Now split out the heart-wood of each bolt, by laying the axe across and tapping it. Heartwood is useless, for it won't split well. In some trees the heart is so tough that it. is advisable, instead of halving and quartering your cut, to just split in toward the cut, all around, to bolt size, and then knock out the bolts by driving the axe in at right angles to the cuts, leaving the heart as one solid core. Skin off the bark, and your bolts are ready to rive.

   The next thing is to make a brake. This may be simply the fork of a limb, as in our photograph. Another way is to lay two blocks against the prostrate trunk of your board tree, at right angles to it, like fire dogs, and a yard or so apart; on them lay a small log, parallel with the trunk, and drive stakes outside this "roller" to keep it from rolling more than six or eight inches away from the trunk. The office of the brake is to clamp one end of the bolt while you are riving with the froe.

   Now take up your froe. Stand one of the bolts on end, lay the froe's edge accurately along the center of one end, and split the bolt in twain by tapping with the mallet and springing your cleft apart with the froe. Take one of these halves and rive it similarly into two equal parts.

   At this stage (more surely at the next one) you must learn a new trick - the difference between riving and mere splitting, and how to govern the rift. The wood has a tendency to "run out" more toward one side than the other. If you went on just forcing the froe down, the result would be a botch. To prevent this, turn the block so that the thicker side is down, lay its lower end in the brake, open the cleft until you can insert your flat left hand (the froe will prevent pinching), and then bear down hard on the bottom (thicker) section while you work the froe gently up and down. This will make your split run back again into the thicker section. My photograph of a man riving shows how the brake comes in play.

   Having quartered the bolt, now carefully rive each quarter into two clap- boards or shingles. You may have to turn the piece three or four times in order to get boards of uniform thickness.It is right here that judgment and skill are called for.

   With good wood, already bolted, an experienced hand can turn out about one thousand clapboards, or four thousand shingles, in a day. Experts do better.

   Clapboards, although slower to make than short shingles, save time and labor in the end, because of their extra span, and because they can be nailed directly to rib poles running lengthwise of the roof, whereas shingles require strips of board or flattened poles laid across rafters and close together. The rib pole construction makes a prettier gable end than the usual way of boxing up the gable with boards, because courses of logs are carried all the way up into the peak. Sawed boards break rustic effect.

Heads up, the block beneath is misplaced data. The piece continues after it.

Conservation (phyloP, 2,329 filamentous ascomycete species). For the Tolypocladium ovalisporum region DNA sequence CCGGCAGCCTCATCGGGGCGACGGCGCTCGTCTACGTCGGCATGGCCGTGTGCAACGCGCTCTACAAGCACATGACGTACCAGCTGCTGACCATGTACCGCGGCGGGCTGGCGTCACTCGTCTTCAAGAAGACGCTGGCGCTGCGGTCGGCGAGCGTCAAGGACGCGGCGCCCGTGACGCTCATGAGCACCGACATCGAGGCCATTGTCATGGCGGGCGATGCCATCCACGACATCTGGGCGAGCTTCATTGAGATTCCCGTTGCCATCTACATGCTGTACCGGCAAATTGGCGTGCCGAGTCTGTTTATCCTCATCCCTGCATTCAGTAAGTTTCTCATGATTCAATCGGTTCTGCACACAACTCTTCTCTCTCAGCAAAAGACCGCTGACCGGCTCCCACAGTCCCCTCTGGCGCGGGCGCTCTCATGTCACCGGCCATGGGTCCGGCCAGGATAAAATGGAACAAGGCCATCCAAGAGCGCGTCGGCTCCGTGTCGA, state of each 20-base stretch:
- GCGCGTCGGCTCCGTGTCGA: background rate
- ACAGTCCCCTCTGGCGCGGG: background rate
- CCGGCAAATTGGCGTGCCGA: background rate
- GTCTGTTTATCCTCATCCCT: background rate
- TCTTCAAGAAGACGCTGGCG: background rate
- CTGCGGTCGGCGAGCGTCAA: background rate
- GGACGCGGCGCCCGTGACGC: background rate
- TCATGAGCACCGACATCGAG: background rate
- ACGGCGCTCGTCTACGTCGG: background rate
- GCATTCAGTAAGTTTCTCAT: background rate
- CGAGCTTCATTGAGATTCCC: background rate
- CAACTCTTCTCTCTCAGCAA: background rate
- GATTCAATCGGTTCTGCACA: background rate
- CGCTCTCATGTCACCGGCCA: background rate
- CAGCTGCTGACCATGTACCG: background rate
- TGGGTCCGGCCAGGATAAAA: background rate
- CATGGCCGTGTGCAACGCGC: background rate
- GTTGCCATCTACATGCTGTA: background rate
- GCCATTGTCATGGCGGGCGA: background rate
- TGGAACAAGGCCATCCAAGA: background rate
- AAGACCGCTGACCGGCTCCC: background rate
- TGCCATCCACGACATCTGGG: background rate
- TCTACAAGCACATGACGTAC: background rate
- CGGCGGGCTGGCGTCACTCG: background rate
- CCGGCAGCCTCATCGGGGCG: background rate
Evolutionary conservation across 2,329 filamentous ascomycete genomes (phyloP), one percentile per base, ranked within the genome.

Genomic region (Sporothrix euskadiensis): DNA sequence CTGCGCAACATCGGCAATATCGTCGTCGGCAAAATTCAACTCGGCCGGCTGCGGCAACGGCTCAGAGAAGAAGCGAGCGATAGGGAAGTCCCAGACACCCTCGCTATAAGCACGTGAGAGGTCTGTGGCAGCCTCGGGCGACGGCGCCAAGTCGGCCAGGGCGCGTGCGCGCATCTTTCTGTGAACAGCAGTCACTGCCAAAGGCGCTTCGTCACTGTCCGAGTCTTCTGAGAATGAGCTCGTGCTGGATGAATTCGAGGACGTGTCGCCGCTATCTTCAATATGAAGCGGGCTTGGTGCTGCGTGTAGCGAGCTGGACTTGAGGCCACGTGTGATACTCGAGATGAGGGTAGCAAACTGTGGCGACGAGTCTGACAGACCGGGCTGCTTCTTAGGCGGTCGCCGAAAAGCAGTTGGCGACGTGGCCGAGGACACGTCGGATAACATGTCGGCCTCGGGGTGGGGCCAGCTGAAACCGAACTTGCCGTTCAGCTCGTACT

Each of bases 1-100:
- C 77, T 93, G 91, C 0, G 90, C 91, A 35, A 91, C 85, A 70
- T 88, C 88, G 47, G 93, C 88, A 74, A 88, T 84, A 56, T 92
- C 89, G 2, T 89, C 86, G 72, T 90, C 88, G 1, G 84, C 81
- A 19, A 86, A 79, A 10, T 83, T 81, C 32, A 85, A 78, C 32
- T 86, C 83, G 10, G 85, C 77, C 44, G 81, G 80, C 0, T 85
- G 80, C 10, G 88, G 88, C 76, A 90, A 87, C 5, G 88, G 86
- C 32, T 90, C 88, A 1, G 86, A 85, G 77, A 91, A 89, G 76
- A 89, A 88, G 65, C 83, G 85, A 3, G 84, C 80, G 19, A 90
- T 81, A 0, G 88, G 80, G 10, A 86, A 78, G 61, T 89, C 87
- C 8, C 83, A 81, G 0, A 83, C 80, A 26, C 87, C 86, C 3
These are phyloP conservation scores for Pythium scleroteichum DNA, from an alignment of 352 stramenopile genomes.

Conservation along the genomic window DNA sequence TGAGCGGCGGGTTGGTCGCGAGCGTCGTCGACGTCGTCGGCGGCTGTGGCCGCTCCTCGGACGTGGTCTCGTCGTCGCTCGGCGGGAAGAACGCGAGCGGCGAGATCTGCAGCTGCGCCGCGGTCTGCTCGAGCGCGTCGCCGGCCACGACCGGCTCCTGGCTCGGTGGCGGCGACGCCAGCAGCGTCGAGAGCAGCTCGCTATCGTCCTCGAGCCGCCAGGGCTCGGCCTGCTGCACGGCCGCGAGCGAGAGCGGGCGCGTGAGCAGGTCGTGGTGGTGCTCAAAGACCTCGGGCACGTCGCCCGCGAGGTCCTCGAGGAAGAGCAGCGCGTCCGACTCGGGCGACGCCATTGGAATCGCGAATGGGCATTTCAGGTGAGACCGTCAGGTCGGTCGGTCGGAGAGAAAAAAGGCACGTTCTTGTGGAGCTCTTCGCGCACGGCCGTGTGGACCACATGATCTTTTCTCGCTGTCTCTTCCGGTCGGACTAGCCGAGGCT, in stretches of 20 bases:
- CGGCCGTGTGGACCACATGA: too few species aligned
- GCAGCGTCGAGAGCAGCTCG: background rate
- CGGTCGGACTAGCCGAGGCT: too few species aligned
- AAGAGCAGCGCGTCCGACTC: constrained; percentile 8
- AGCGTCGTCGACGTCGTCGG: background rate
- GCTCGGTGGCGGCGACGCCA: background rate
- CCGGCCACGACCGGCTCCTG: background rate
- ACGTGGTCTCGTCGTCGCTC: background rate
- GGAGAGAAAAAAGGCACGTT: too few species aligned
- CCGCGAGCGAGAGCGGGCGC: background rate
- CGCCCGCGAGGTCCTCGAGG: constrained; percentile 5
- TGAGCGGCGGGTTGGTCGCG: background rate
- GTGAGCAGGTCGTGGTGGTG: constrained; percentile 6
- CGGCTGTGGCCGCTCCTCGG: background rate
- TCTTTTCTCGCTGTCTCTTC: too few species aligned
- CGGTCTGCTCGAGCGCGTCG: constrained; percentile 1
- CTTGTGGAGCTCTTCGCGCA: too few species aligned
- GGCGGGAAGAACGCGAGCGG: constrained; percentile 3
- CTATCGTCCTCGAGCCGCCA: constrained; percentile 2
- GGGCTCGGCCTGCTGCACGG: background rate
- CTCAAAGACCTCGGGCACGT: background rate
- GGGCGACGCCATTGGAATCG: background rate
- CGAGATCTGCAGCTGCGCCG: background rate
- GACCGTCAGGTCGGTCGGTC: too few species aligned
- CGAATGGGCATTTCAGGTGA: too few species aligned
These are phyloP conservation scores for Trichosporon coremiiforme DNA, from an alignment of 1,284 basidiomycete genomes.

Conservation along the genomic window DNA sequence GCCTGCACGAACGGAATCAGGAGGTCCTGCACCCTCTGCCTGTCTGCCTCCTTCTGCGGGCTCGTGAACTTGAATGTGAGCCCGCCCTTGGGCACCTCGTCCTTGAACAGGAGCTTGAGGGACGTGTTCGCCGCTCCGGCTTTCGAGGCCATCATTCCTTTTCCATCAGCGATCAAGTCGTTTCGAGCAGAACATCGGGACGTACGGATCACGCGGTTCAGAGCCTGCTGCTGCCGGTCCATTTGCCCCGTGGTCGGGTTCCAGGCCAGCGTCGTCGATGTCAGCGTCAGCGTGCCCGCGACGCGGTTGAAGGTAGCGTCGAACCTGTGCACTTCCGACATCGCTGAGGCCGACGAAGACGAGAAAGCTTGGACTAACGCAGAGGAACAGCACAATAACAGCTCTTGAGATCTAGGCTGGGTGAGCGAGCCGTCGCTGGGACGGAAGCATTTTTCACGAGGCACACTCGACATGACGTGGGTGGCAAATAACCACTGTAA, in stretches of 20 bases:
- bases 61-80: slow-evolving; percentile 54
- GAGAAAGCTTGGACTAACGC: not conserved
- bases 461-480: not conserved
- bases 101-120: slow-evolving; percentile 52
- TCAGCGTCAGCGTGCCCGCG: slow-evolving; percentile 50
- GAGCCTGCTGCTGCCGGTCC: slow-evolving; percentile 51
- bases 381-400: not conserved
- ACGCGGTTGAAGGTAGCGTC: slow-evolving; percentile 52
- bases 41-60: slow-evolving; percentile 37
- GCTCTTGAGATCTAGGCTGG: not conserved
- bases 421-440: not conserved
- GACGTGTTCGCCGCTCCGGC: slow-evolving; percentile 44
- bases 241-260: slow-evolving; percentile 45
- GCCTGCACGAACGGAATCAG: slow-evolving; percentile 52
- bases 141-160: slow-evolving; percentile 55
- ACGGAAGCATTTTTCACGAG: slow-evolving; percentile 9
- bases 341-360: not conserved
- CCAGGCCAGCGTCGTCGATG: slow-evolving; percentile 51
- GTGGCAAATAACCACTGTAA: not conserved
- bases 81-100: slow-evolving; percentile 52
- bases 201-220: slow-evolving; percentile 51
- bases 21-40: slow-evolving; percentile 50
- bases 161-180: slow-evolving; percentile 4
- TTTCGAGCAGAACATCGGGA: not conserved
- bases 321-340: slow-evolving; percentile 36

However, if shingles be preferred, they, too, can readily be made from the green tree. These hand-made shingles, if finished by shaving smooth with a drawing knife, are superior to the mill product.

   To make them, a large tree is chosen, and the cuts are double bolted. Since the sides of the outer bolts are almost parallel, the unshaved shingles will be of nearly even thickness on both edges. In riving shingles the bolt is turned end-for-end every time a shingle is struck off, and the shingles are allowed to run out a little so as to be thinner at one end than at the other. A rude but efficient shaving-horse is shown in the small photograph. My partner and I made it in an hour out of a chestnut log and a dogwood fork, with two sticks for legs. A stub of the fork was left for clamp-head. In use, the operator pushes against the lower end of the clamp with his foot. A bowstring might be run from the head of the clamp to a springy stick inserted in the log a few feet back of the clamp, to hold the latter back out of the way when not in use. The far end of the log nearly rests on the ground. For ordinary cabins, the clapboards or shingles do not require shaving.

   Shingles are best made of soft wood (cedar is first choice). Then, if stacked and seasoned, they will not cup. If oak shingles are seasoned they will split in nailing; consequently they are used green. Moderate cupping does not necessarily mean a leaky roof, but it is unsightly. Clapboards, although al- ways laid green, cannot cup, because they are nailed at both ends. They should be laid thick edge to thick and thin to thin. A thin board will outlast a thick one and makes tighter joints.

   Speaking of cupping - it is universally believed by backwoodsmen that green shingles will surely cup if laid at any other time than "the old of the moon." Twice out of three times they will cup anyway, but it is heresy to say so.

   Puncheons, for flooring, are split out with wedges and hewn smooth on the upper side with broadaxe or adze. Since both of these tools are difficult and dangerous for inexperienced men to handle, an amateur may well content himself with the slower but more accurate jackplane.

   Almost any tree that splits straight will do for puncheons. Those commonly used are poplar, oak, chestnut, ash, cedar, spruce, and pine.

   A small tree is merely split through the center, and the halves laid with the round side down. One of medium size is first halved, and then each half is split parallel with the flat side, making four puncheons from each log. Very large trees are riven into long bolts in the same manner as clapboard bolts, thus making a considerable number of narrow puncheons from each log.

   The logs are usually cut so that two lengths equal the length of the room - eight-foot puncheons for a sixteen-foot room, and so on.

   They are laid by fitting the rough side to the sleepers. It is best to leave them loose until they have seasoned ; then true up their edges, spike them down, and you will have a tight floor of uncommon solidity and warmth.

   It may be well to say that the pretty log cottages shown in most books on rustic architecture are far more expensive than average backwoods dwellings - needlessly so for hunters and fishermen. If one gets the right to use what trees are required, or if he owns the land, he can have a cabin built for fifty dollars that will serve him well for a lifetime. This includes wages for all the heavy labor.

   The hut would be of only one room, about fourteen by fifteen feet inside ; but that is big enough for a party of four. The occupants can add finishing touches from time to time, according to taste, but the essential structure need cost no more than I have mentioned. Rough, of course; yet a staunch little home that will fairly twinkle welcome with each returning season of outdoor life.